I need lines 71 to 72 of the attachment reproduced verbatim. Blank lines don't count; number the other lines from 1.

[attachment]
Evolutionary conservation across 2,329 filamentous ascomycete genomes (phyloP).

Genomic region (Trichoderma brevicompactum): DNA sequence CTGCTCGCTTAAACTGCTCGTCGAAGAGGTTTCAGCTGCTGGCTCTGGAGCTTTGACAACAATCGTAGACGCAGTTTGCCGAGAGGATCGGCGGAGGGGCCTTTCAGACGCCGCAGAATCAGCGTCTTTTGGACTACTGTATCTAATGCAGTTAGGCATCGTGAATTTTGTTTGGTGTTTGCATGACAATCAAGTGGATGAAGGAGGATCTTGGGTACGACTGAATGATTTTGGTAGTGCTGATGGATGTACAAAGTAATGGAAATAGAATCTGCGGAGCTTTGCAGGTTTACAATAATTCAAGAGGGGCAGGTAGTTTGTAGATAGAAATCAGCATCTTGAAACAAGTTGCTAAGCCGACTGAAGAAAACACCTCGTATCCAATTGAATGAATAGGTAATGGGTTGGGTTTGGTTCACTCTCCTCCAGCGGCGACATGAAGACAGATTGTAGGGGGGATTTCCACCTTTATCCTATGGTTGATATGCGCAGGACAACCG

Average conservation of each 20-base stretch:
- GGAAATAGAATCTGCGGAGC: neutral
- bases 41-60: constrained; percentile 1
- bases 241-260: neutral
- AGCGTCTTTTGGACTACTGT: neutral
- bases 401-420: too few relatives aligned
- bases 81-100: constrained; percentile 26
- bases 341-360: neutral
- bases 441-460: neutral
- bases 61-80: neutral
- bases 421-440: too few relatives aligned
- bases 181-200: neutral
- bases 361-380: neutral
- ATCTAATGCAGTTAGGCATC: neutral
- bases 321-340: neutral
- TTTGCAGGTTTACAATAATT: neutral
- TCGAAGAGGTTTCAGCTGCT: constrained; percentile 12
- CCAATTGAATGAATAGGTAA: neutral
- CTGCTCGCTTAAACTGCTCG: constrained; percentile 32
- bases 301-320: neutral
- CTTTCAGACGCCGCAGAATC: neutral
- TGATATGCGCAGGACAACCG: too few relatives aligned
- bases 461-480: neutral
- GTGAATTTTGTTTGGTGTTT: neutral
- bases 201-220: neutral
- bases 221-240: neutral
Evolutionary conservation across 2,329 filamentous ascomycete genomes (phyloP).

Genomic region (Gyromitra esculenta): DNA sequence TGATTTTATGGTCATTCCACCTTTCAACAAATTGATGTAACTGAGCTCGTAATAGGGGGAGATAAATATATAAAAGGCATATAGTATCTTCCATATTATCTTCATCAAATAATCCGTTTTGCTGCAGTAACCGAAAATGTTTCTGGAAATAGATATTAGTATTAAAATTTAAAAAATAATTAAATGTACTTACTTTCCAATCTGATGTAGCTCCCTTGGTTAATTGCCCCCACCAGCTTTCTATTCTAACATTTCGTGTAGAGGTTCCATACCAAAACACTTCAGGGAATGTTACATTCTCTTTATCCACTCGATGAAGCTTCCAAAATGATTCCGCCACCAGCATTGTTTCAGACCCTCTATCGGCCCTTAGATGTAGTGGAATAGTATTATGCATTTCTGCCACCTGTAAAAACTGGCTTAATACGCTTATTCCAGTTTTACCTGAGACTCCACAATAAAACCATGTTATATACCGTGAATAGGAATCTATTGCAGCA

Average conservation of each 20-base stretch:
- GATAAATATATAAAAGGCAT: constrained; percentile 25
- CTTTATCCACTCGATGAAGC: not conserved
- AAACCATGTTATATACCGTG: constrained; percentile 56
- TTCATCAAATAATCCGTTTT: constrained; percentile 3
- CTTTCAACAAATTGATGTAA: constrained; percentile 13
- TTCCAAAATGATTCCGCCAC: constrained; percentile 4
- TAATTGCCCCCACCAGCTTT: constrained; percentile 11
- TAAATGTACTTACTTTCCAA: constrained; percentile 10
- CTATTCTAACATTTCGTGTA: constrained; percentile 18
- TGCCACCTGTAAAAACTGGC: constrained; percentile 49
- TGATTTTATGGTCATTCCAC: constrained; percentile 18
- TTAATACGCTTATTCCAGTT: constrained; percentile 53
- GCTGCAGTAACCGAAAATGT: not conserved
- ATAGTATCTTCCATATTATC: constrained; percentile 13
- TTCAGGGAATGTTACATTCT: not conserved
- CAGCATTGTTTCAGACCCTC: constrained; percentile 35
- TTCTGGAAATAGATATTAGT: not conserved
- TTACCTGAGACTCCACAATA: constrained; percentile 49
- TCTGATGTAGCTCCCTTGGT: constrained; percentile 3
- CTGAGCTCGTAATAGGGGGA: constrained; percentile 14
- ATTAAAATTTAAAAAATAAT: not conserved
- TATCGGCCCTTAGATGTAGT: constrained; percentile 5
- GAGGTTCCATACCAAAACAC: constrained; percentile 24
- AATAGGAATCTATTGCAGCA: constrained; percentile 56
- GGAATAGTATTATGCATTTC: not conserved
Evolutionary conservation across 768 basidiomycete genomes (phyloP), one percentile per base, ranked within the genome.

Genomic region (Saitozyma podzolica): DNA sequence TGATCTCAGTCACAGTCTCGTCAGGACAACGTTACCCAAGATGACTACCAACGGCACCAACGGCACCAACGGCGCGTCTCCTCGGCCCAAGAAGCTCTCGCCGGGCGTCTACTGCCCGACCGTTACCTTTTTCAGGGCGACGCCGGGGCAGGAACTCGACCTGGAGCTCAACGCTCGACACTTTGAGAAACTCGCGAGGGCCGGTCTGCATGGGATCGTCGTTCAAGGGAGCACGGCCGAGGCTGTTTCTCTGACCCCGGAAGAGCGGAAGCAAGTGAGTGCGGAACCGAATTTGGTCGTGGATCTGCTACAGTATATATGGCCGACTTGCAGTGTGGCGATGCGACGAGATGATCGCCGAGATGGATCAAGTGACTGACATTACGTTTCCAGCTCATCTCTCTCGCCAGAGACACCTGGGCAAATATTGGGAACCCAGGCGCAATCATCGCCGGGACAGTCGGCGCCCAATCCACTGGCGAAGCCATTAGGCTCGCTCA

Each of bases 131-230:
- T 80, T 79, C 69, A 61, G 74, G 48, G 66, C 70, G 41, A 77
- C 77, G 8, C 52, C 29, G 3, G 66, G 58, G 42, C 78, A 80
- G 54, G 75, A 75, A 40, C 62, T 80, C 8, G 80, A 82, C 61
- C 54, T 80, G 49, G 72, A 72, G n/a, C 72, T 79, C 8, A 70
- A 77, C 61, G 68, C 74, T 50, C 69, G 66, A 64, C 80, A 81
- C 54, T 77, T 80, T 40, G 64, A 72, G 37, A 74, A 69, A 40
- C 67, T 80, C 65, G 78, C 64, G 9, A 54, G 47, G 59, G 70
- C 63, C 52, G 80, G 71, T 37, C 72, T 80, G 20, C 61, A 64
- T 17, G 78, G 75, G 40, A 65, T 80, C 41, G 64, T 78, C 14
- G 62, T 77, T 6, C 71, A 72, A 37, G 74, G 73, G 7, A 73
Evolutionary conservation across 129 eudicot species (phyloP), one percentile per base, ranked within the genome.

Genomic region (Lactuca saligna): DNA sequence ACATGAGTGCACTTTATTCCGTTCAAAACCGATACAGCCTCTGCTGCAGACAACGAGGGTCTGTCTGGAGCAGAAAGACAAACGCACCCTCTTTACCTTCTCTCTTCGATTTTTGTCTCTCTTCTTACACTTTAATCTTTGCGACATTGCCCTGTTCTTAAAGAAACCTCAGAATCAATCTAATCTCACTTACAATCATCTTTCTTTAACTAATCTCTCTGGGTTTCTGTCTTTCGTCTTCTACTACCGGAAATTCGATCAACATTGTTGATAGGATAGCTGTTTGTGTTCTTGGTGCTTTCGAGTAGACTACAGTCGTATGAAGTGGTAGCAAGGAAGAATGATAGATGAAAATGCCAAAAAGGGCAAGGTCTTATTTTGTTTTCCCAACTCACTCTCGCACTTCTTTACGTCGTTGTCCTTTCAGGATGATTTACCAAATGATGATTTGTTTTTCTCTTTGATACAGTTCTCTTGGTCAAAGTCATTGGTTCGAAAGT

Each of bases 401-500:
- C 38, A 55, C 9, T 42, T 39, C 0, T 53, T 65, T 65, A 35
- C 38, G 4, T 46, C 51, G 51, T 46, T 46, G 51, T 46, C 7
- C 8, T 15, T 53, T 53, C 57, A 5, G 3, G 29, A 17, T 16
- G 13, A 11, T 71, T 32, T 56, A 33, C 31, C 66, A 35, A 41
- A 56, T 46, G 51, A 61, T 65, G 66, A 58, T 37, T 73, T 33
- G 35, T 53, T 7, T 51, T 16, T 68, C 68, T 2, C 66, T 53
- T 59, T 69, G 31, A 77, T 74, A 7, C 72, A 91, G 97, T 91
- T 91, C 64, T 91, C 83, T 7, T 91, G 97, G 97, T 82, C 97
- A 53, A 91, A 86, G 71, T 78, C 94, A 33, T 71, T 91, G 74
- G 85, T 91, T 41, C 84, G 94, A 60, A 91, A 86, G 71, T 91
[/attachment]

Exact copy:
Genomic region (Lactuca saligna): DNA sequence ACATGAGTGCACTTTATTCCGTTCAAAACCGATACAGCCTCTGCTGCAGACAACGAGGGTCTGTCTGGAGCAGAAAGACAAACGCACCCTCTTTACCTTCTCTCTTCGATTTTTGTCTCTCTTCTTACACTTTAATCTTTGCGACATTGCCCTGTTCTTAAAGAAACCTCAGAATCAATCTAATCTCACTTACAATCATCTTTCTTTAACTAATCTCTCTGGGTTTCTGTCTTTCGTCTTCTACTACCGGAAATTCGATCAACATTGTTGATAGGATAGCTGTTTGTGTTCTTGGTGCTTTCGAGTAGACTACAGTCGTATGAAGTGGTAGCAAGGAAGAATGATAGATGAAAATGCCAAAAAGGGCAAGGTCTTATTTTGTTTTCCCAACTCACTCTCGCACTTCTTTACGTCGTTGTCCTTTCAGGATGATTTACCAAATGATGATTTGTTTTTCTCTTTGATACAGTTCTCTTGGTCAAAGTCATTGGTTCGAAAGT

Each of bases 401-500: